You can check the easy version on the GitHub repo.
That’s all for the IOU! Now let’s jump over to nonmax suppression.
Nonmax Suppression
As we mentioned before we might get multiple bounding boxes that fit an object. We need to clean these up and keep only one (one box to rule them all…). We introduce nonmax suppression precisely to do this.
For each object in our scene we get multiple boxes around, and we need to see if these boxes are actually for the same object and if so we should remove them and keep a single one.
For this, we get all the boxes that say this part of the image is a dog with some confidence. We pick the box with the most confidence and compare all the others with this box using IoU. After that, by using some threshold value, we remove all the boxes that are above the threshold.
Before all this, we can also discard all the boxes that are below some confidence level, which would ease our job a little.
One last thing to mention before jumping in the code, we do this separately for each class. So for bikes, we would go over the boxes one more time, and for cars too etc.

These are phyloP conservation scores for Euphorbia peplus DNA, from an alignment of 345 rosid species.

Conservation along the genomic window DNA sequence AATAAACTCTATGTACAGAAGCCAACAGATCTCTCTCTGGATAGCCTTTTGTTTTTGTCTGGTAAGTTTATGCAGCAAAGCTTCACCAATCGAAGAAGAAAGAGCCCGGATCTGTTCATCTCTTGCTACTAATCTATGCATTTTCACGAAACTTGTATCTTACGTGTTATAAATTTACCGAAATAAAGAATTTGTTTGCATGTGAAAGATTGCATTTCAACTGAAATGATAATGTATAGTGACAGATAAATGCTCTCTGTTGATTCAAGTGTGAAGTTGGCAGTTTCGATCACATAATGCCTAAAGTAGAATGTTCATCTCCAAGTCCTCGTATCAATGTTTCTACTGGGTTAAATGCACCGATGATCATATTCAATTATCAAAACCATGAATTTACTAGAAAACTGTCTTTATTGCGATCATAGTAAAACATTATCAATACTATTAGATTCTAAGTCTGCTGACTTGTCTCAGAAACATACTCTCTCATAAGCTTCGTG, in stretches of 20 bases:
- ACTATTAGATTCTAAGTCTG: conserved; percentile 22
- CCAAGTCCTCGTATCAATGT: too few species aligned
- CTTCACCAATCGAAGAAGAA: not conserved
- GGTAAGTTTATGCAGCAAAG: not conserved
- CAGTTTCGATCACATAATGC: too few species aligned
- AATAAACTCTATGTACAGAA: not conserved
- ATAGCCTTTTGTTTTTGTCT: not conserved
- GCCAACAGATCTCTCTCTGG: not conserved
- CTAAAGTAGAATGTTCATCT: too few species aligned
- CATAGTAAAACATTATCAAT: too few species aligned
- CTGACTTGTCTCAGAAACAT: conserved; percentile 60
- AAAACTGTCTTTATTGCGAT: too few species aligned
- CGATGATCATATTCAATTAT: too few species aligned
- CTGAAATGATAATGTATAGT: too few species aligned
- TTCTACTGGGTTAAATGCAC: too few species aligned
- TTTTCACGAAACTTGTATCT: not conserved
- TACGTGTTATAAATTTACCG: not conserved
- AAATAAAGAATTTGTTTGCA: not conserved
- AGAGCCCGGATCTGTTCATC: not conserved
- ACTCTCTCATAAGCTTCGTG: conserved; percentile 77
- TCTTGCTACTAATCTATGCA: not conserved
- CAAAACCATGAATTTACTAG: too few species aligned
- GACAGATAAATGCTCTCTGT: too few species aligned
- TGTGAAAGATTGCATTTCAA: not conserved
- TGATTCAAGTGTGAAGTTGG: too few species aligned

Time for the code!
So to begin with, we will assume we got some boxes bboxes
as a tensor, iou_threshold
for the IoU comparison and threshold
for confidence threshold.
We first handle the conversion from h
and w
as before.
Now that we have proper variables, we then eliminate the boxes that are below the prediction threshold, then we sort the boxes based on their probabilities (so we can consider the highest probability first.)
Then we simply iterate through each box and remove all the boxes that have a higher IoU value than the threshold we gave (we also keep the boxes from other classes). We then append the box we examined for among the boxes to keep.
That’s all, let’s bring it all together.


Done with that as well, we now can focus on the boxes we actually care about, next up is mean average precision.
Mean Average Precision
So we have an object detection model, how do we evaluate this? The most common metric out there (currently) is the Mean Average Precision (mAP). As we do, we will quickly cover the basics and jump into code.
We trained our model, now we are testing using the test or validation data. We will use precision/recall to evaluate. So before doing more, let’s go over precision and recall really quickly.
Precision/Recall
When we make a prediction, we are either right or wrong. Though we can be wrong in different ways. We can say false to something that was true, or true to something that was false. This introduces the idea of False Positive and False Negative. False positive is when the predicted value is positive but the actual result is negative, and False negative is vice versa. Of course, for this, we need to define truth values to the results.